Rattlesnake Vaccine

 

The Eastern Diamondback Rattlesnake is the largest and potentially the most dangerous rattlesnake on our continent. They grow to be an average of 3-6 feet and snakes up to 8 feet long have been reported. This rattlesnake is found in the whole state of Florida and the surrounding areas of Georgia, Alabama, Mississippi and Louisiana. Diamondbacks are distinctive because of the brown diamonds on their back; the diamonds are usually bordered in black on a cream colored body. Their preferred habitats include pine forests and scrublands and coastal barrier islands. This means     that these snakes are especially common in Tallahassee and the surrounding areas because the entire area from the city south to the coast is covered with pine forests and the Gulf coast west to the rest of the Panhandle has many barrier islands formed from built up sandbars. Since humans have built houses, parks, etc. in their home, the rattlesnakes are stuck in a hostile world where their prey has also disappeared. This means dogs and cats can run into rattlesnakes and corner or aggravate them. Snakes in Florida do not usually attack unless provoked, but curious cats or dogs can box these creatures in their shelter or in the pets’ backyard. Rattlesnakes are not aggressive: the warning rattle shows that the snakes prefer to bite in defense, otherwise they would attack with no warning. Most people that are bitten by rattlesnakes accidently step on them, we can infer that most pets that are bitten accidently stumble upon an aggravated snake. Rattlesnakes have the only neurotoxic venom of the 6 venomous species of snakes in Florida. Neurotoxic means toxic to the nervous system: symptoms of rattlesnake envenomation include tissue and muscle damage, extreme pain at the site of the bite, blurred vision, difficulty swallowing, difficulty breathing and the worst symptom is respiratory failure (suffocation).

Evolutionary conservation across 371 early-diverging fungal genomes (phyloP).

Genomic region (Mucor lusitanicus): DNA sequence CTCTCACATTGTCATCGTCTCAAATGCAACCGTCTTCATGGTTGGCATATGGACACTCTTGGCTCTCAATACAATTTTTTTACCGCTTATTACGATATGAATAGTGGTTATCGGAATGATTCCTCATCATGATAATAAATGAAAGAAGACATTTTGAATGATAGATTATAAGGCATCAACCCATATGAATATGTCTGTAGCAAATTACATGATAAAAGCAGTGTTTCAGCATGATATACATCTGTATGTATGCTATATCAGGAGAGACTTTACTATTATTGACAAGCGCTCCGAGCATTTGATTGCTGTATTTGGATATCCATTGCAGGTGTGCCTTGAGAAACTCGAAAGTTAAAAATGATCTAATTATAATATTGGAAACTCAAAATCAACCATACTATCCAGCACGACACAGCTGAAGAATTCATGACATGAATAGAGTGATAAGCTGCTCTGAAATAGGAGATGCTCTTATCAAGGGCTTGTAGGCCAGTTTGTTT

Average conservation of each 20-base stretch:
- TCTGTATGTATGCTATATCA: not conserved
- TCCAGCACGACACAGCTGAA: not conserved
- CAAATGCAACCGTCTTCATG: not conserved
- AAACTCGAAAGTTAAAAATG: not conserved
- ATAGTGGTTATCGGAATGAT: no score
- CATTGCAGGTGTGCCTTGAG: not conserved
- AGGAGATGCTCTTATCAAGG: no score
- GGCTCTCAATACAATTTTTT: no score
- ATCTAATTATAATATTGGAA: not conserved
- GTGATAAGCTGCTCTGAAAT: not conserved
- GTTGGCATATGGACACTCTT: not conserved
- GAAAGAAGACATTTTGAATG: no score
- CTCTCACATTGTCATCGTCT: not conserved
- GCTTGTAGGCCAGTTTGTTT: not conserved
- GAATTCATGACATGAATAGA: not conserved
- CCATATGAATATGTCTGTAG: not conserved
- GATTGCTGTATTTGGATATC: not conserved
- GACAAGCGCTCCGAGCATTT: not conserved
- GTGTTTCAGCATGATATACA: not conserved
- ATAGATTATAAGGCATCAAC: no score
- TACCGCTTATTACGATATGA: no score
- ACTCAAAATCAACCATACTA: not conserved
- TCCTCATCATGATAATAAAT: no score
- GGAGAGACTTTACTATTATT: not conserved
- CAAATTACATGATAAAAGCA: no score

To alleviate this problem, we now have a vaccine against rattlesnake venom that will protect your pet. The vaccine boosts immunity to the venom and makes the pet’s reaction less severe. You will have more time to get the pet to a veterinary hospital, the pet will have less inflammation and fewer muscular and neurological effects from the bite, the pet will require less medication and less intensive hospitalization: your pet is more likely to survive the venom. The vaccine costs $70 for the course of the vaccine. There is the initial vaccine and then a booster shot 30 days later. From then on the vaccine should be added to your annual vaccines. The vaccine can be recommended to any dog, but is especially recommended to dogs whom go hiking, camping, kayaking and do other outdoor activities with their family. Small dogs and cats are especially vulnerable to rattlesnake venom, just like children are more vulnerable than adults. A rattlesnake biting an unvaccinated cat is almost 100% fatal. The vaccine may confer immunity to other species of rattlesnakes and other pit vipers with similar venom. Unfortunately, there is not a water moccasin or coral snake vaccine yet.

 

Please note to ensure that there is no miscommunication: this vaccine does not confer 100% immunity to rattlesnake venom! Even if an animal has a vaccine, a rattlesnake bite is a medical emergency and it may need to be treated with antivenin: the sooner the better. This vaccine gives you time to get your pet to the vet, and a better chance at survival with fewer long-term health effects.